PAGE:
Radio broadcast started in India in 1927 with two privately owned transmitters at Mumbai and Calcutta, The Government of India took them over in 1930 and started operating them under ;he name of Indian Broadcasting Service, in 1936, the name of the service was changed to All India Radio. Since 1957, ,t is known as Akashvani. Radio irogrammes are received by over 2 crore radio receiver sets in India and this moss communication medium is serving as an effective medium not only to inform and educate people but also to provide entertainment.
At the time of Independence in 1947, all India Radio's network consisted of six radio stations. Its network now comprises 179 broadcasting centres consisting of 172 full-fledged stations, three relay centres, one auxiliary centre and three exclusive Vividh Bharti Commercial centres.
AIR has played a vital role to bring an awareness in listeners of Indian musical-classical, light, folk, tribal and western music. AIR is broadcasting 39.2 percent of the total broadcast for music. Popular entertainment programme Vividh Bharti is broadcast from 35 centres, including four short wave transmitters at Mumboi, Delhi, Chennai and Guwahati. Commercial broadcasting centres are at Chandigarh, Kanpur and Vadodara and two studio centres at Bhubaneshwar and Shantiniketan. The programmes ar, transmitted from 285 transmitters, of these 146 are medium wave, 50 short wave and 89 FM transmitters. The present national coverage is 89.7 percent by area and 97.1 per cent by population.
DOOR DARS HAN
India's first television centre came into being in September, 1959 as a pilot project. It was a modest beginning thrice a week and was a part of All India Radio. It was in August 1965 that the first general service started from Delhi on a regular basis. Thereafter a number of television centres became operational from October 1972 onwards in quick succession. These were located at Mumbai, Srinagar. Jalandhar, Calcutta, Chennai and Lucknow. In 1976, Television set up delinked from the AIR and given a separate status and name of Doordarshan'. The Asian Games in 1962 saw the next spurt when 20 low power transmitters were installed at different State Capitals and important towns.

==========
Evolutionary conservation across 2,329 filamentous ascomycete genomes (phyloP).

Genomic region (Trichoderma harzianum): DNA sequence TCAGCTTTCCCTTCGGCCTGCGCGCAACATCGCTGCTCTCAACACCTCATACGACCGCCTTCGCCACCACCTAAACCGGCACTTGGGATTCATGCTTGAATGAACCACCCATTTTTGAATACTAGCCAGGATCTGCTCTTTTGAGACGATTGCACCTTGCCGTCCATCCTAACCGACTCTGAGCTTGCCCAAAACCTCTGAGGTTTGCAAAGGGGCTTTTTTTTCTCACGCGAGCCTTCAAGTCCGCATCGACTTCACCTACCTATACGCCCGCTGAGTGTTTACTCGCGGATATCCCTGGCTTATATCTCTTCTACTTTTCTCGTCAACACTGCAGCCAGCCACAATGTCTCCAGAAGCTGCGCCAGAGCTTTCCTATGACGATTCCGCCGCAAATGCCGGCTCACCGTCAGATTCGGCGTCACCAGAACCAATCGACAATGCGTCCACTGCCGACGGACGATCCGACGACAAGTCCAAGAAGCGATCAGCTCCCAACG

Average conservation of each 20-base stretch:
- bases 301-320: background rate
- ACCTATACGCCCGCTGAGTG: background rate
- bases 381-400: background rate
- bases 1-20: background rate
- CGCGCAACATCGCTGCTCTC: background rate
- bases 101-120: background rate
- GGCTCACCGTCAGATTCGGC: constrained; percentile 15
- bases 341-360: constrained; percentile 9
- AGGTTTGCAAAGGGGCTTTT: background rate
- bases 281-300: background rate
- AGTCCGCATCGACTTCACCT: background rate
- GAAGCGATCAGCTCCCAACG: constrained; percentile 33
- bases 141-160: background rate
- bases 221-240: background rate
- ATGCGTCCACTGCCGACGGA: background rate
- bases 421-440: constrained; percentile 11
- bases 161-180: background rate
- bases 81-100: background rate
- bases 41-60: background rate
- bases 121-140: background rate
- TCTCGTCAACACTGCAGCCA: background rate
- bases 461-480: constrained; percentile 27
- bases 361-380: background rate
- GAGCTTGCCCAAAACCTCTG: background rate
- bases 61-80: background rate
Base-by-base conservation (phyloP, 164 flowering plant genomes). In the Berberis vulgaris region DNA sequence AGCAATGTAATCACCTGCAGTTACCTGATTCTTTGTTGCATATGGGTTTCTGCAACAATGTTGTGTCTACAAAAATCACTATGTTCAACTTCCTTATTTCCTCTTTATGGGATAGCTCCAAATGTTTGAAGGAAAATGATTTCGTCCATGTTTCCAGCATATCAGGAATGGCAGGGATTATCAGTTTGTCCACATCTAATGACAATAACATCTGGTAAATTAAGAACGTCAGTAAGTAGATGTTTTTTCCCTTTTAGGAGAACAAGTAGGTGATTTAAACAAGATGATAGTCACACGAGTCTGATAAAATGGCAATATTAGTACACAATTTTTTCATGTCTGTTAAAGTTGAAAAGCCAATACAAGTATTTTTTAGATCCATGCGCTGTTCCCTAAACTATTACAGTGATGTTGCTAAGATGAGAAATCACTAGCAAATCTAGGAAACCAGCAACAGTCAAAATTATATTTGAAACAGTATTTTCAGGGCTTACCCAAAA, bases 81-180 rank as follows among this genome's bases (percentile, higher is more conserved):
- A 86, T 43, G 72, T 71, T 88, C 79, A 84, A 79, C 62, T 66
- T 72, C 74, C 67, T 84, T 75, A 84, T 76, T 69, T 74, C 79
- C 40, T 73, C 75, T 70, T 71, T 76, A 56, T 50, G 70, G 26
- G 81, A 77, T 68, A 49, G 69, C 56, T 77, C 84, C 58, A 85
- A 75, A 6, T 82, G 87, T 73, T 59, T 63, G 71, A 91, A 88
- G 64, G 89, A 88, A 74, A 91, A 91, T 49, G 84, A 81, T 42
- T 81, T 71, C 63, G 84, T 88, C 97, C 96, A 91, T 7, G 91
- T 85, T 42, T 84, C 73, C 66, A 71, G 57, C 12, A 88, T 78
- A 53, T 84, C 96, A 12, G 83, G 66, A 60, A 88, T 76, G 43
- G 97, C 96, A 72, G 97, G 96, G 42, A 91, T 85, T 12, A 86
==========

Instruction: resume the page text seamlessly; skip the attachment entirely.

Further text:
August 15, 1982 saw another landmark in the history of Doordarshan when colour television was introduced in India. After INSAT-1A became operational, common national programmes were started for the entire network and Doordarshan utilised INSAT to extend its service to backward and remote rural areas. Doordarshan now reaches an estimated 85% of the population through a network of more than 700 terrestrial transmitters. Doordarshan has a three tier primary programme service-the national, the regional and the local. It is a department of the government of India and is as such funded by the government. In September 1984, a second channel was added at Delhi to provide alternative viewing option to the heterogeneous metropolitan population. Later this facility was extended to viewers in Mumbai, Chennai and Calcutta. This channel known as DD-2 metro entertainment channel has now been extended to many other cities and over 75 million people can receive programmes on this channel terrestrially. Doordarshan-3 exclusive service of programmes of current affairs, business and culture has also been started recently. Doordarshan has also entered into an agreement with the Cable News Network and a twenty four hour News and Current Affairs is also available in the country for various viewers.
Meanwhile, after being kept in abeyance for seven years the Prasar Bharti Act 1990, giving autonomy to AIR & Doordarshan come into force on September 15, 1997. A Board was constituted under the chairmanship of Shri Nikhil Chakravarty, the veteran journalist.